Citizens' Issues
“No, Sir, It’s Not Mine!”
“I swear, I don’t even know her.”
 
We have seen it before. The most recent denials being that of a politician and a footballer. DNA is proving many errant, rich hedonists, to be the lawfully-conceiving paters. Now it’s, “Hi, Dad! Long time, no see.” PS. “What about my inheritance?”
 
Some call a child a creation, God’s gift, even if not legitimate. There are other creations. A letter is one. A cooked dish is a fabulous creation; especially if it’s Mom’s. So is a woven tapestry. A cupboard, a table and the chair. Huts, buildings, castles, towers, magnificent bridges—all are technically ‘creations’.
 
Paintings, as creations, are a constant source of dispute. Except Pablo Picasso, and maybe the self-exiled MF Husain, one hardly remembers an artist making a pile in his lifetime. All masters are usually venerated only after death. That is the time when the legitimacy, or illegitimacy, of their paintings is put to the test. 
 
Not knowing a Constable from a Rembrandt, this writer would be hard-pressed to determine the authenticity of a painting. One has to study brush strokes, chemicals and the type of paint used, the canvas or backing, or some other arcane stuff. These are the tell-tale marks that separate an original from a fake, a copy. Masters’ assistants have been known to duplicate, both style and tools, to create original counterfeits. 
 
You be the judge on this mystery about one such ‘masterpiece’.
 
A painter’s works fetch millions of dollars. One painting is put up for sale by one Robert Fletcher, who claims certain evidence in favour of genuineness. He says that he was a parole officer in the mid-1970s; a convicted man named Peter Doig had painted the art piece in question and that he had seen Doig paint it. 
 
Peter Doig, now famous as a multi-million-dollar artist, refuted all that Fletcher said. He denied that he was ever in jail. He did not use those materials or canvas, in this case, in the 1970s. Moreover, a man named Pete Doige (with the extra ‘e’ in the second name), was in jail at the suggested time and had been painting there. According to Doig, the painting was not his, and he had not sold it to Fletcher for ‘a hundred bucks’. In short, he was not the ‘father’.
 
Before we answer this riddle, it may be wise to consider the alternatives. Doige, the convict, sells a painting to Fletcher while in jail. Did Fletcher know of the similarity in names and thought he could make a few millions after 40 years, by selling a fake? Did Doige, the incarcerated, know of the real Doig and sold canvasses in that name? Was it really a Doig, discarded by the painter in a huff, not happy with the work? Many masters have been known to do that, just as writers tear up page after page. Who, and what, is right?
 
The law has thought of these possibilities and the US has a statute in place. But it was meant to weed out fakes when the artist was dead. Experts, judges and juries were to decide on the validity of claims. Now, here was a man disclaiming ‘paternity’, a man very much alive.
 
The Visual Artists Rights Act allows an artist to prevent the use of his or her name as the author of “any work which has been distorted, mutilated, or modified,” so as not to be prejudicial to the artist’s standing. So, when he says, ‘Not mine’, what are the authorities supposed to do? Does the present owner have a priceless canvas in his hands, or just a piece of cloth?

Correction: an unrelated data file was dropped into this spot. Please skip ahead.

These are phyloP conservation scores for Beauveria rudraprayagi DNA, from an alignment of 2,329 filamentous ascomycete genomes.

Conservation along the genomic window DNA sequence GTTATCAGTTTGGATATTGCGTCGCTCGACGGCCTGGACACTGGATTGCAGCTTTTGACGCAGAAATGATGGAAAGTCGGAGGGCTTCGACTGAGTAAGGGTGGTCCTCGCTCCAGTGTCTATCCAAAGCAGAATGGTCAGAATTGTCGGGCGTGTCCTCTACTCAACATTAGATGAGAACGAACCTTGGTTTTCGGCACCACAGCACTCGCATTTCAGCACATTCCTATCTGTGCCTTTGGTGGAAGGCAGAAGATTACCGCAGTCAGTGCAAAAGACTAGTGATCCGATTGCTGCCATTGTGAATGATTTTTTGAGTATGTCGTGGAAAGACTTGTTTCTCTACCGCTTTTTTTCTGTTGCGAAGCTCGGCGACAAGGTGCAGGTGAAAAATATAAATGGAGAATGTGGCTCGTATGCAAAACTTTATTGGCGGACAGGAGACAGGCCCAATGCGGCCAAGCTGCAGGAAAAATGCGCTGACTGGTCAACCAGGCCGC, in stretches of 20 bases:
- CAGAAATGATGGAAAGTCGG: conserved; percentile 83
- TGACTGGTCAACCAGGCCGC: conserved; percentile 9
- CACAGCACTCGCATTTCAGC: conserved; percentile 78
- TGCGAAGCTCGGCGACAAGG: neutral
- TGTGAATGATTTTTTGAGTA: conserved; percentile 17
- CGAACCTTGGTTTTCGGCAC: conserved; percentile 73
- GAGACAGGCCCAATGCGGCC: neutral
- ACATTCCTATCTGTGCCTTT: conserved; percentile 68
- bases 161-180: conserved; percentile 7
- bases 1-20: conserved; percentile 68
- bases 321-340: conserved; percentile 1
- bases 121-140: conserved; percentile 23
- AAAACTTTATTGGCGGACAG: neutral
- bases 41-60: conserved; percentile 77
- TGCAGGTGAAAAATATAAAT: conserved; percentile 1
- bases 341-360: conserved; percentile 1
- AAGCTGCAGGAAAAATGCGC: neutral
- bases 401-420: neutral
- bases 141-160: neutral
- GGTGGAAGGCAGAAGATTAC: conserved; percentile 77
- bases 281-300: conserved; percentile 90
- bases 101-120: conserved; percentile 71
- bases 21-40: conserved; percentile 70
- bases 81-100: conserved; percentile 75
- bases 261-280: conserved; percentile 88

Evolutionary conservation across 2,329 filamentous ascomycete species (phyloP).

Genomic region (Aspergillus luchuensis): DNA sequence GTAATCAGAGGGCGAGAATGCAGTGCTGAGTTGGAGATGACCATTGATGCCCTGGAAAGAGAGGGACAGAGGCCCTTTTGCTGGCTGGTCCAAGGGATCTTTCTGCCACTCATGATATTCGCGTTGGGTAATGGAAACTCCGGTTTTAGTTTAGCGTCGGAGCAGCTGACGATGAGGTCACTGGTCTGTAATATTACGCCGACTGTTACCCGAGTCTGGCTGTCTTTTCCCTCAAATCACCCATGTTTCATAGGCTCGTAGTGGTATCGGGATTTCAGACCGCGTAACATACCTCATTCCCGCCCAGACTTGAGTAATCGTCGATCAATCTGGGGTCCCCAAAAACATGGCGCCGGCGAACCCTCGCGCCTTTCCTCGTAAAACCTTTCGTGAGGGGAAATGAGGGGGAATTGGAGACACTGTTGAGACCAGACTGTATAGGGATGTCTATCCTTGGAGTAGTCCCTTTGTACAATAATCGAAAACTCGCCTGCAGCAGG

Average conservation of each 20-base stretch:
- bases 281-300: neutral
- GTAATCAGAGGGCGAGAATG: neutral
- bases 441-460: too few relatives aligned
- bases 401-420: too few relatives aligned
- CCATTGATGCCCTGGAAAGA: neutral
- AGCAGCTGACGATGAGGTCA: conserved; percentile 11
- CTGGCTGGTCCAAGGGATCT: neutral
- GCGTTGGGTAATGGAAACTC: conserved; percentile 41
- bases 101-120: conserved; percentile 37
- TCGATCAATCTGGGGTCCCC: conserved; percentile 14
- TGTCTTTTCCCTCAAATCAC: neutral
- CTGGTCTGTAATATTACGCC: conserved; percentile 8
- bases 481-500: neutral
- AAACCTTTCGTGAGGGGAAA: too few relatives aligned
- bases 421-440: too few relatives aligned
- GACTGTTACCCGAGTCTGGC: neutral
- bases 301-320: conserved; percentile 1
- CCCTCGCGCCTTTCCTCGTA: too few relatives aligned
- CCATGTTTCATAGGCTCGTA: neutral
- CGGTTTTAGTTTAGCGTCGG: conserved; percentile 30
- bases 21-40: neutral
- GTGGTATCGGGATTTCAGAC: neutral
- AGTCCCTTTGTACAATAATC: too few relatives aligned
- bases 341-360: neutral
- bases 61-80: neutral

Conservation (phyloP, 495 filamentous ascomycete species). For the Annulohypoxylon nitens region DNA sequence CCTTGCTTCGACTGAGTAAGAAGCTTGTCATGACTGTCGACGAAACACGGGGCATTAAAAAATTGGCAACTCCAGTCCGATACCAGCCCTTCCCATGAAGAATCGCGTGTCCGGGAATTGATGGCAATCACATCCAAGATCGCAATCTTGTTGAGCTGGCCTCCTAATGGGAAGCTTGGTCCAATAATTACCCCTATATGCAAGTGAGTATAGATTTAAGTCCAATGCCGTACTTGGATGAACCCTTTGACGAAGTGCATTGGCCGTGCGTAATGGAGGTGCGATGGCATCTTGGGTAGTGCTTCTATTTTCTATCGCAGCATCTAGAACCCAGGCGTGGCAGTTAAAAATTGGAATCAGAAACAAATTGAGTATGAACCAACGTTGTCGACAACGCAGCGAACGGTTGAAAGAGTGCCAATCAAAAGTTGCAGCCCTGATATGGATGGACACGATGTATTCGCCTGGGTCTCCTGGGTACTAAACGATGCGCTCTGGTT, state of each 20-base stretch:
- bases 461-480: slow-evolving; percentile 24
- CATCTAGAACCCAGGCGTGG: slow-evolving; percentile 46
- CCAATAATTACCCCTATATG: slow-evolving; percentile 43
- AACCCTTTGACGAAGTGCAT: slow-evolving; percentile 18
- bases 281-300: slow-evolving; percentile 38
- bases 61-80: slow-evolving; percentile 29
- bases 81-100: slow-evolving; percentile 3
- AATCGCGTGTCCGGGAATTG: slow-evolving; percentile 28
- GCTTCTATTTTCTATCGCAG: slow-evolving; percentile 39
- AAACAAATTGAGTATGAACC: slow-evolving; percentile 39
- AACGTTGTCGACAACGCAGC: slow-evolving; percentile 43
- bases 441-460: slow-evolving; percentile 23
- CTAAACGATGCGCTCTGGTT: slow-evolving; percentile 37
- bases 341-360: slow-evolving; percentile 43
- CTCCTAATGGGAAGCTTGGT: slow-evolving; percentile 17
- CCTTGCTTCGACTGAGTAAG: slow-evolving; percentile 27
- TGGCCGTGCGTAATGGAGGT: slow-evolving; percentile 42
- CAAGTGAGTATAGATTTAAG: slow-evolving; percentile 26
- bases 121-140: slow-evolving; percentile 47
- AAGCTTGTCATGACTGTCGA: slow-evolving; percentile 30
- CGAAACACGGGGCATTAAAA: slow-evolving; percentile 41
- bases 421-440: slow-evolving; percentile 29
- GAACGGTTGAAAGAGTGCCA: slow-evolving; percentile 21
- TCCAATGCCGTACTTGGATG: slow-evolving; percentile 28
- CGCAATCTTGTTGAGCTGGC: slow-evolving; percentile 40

In India, we have procedures to check the authenticity, or otherwise, of signatures. If a person claims a sign, even an ‘X’, as his, it is accepted. If he disputes the signature, 27 samples are taken. They are analysed by the approved forensic laboratory and its report presented to the court, where an almighty battle ensues about the validity of the report itself. Then, what about a painting, or a sculpture, or a showpiece? Whose word is to be taken as the truth and who decides?
 
What if someone, going through ancient manuscripts, found a da Vinci note that said that his student had wasted time on the painting of a woman with a road, a bridge and a volcano behind her? Will the Louvre close down and Paris lose its charm? OMG!
 
The author swears he did not ‘create’ the article above. Wanna prove he did?
 

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Google Fit: Helps Keep You on Your Toes
Whether you are a fitness freak or simply want to improve and monitor your fitness, Google Fit is for you. Once installed, it effortlessly tracks your activity. Your phone or Android Wear Watch will log all your activities during the day and give you an updated report.
 
Apart from giving you the stats, it also motivates you to achieve more. If you fall behind on one day, it will encourage you to catch up and go for better performance. You can also set your fitness goals and track how you are doing against your goals. You can set goals based on steps, time, distance, calories burned and receive personalised recommendations and coaching for activity goals.
 
You can check in from anywhere. Track your progress from your phone, tablet, the web (fit.google.com) and even your Android Wear Watch.
 
It also links to, and aggregates from, many other devices to track fitness, nutrition, sleep and weight, like Android Wear, Nike+, Runkeeper, Strava, MyFitnessPal, Lifesum, Basis, Sleep as Android, Withings, and Xiaomi Mi bands. 
 
Stay Fit with Google Fit. Android: https://goo.gl/43nZOM
 

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QNet: ED attaches assets worth Rs150 crore of Gold Quest
The Enforcement Directorate (ED) has attached properties worth over Rs150 crore of Chennai-based Gold Quest International Pvt Ltd in connection with a case of money circulation business and cheating public. Gold Quest is the previous avatar of QNet, the multi-level marketing (MLM) company, mired in investigations from several agencies and litigations for duping thousands of people from India.